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Perry's Index to the Aesopica

Fables exist in many versions; here is one version in English:


The bird catcher took his birdlime and reeds and went out to catch some birds. When he saw a thrush perched up high in a tree, he set up his reeds, attaching them one to another until they were fully extended. He then stared up into the tree, intent on catching the bird, while unawares he stepped on top of a viper that was lying at his feet. The viper was enraged and bit the man. As he breathed his last, the bird catcher said, 'Woe is me! I was intent on stalking someone else, while I myself have been hunted to death by another.'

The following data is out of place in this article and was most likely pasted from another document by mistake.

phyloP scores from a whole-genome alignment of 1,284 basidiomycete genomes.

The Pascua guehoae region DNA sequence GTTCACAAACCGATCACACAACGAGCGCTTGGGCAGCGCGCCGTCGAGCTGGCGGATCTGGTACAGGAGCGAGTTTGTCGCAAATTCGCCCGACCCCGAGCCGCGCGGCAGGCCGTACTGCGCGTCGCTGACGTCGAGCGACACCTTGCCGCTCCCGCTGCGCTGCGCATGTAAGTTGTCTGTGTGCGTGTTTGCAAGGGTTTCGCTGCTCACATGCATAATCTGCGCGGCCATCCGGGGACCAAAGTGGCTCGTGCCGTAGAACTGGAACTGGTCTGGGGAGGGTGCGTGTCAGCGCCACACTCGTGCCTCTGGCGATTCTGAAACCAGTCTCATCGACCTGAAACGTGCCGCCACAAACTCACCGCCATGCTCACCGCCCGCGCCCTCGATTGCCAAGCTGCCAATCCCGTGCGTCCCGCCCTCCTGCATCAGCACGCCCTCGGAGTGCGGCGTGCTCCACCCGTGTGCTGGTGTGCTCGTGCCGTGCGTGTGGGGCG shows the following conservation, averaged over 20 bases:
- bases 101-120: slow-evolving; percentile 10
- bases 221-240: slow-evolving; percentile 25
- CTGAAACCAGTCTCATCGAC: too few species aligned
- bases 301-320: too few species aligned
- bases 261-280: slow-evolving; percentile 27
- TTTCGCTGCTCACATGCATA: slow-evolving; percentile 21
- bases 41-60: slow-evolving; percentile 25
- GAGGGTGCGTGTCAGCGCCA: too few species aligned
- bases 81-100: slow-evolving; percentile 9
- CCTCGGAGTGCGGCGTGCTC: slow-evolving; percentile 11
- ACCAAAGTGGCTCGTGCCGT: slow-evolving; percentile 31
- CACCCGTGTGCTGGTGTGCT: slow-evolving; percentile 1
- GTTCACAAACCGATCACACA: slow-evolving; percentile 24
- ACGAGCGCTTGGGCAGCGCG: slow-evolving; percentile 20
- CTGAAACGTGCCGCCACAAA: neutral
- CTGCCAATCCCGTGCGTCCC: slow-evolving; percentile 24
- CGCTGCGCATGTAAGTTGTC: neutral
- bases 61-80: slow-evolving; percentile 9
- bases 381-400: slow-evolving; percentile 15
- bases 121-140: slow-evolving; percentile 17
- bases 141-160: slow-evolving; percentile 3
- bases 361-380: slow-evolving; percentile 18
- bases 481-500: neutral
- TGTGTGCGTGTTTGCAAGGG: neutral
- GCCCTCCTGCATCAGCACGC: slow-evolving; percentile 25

The story shows that when people plot against their neighbours, they fall victim to the same sort of plot themselves.

Source: Aesop's Fables. A new translation by Laura Gibbs. Oxford University Press (World's Classics): Oxford, 2002.
NOTE: New cover, with new ISBN, published in 2008; contents of book unchanged.

Perry 115: Gibbs (Oxford) 138 [English]
Perry 115: L'Estrange 65 [English]
Perry 115: Townsend 221 [English]
Perry 115: Chambry 137 [Greek]

You can find a compilation of Perry's index to the Aesopica in the gigantic appendix to his edition of Babrius and Phaedrus for the Loeb Classical Library (Harvard University Press: Cambridge, 1965). This book is an absolute must for anyone interested in the Aesopic fable tradition. Invaluable.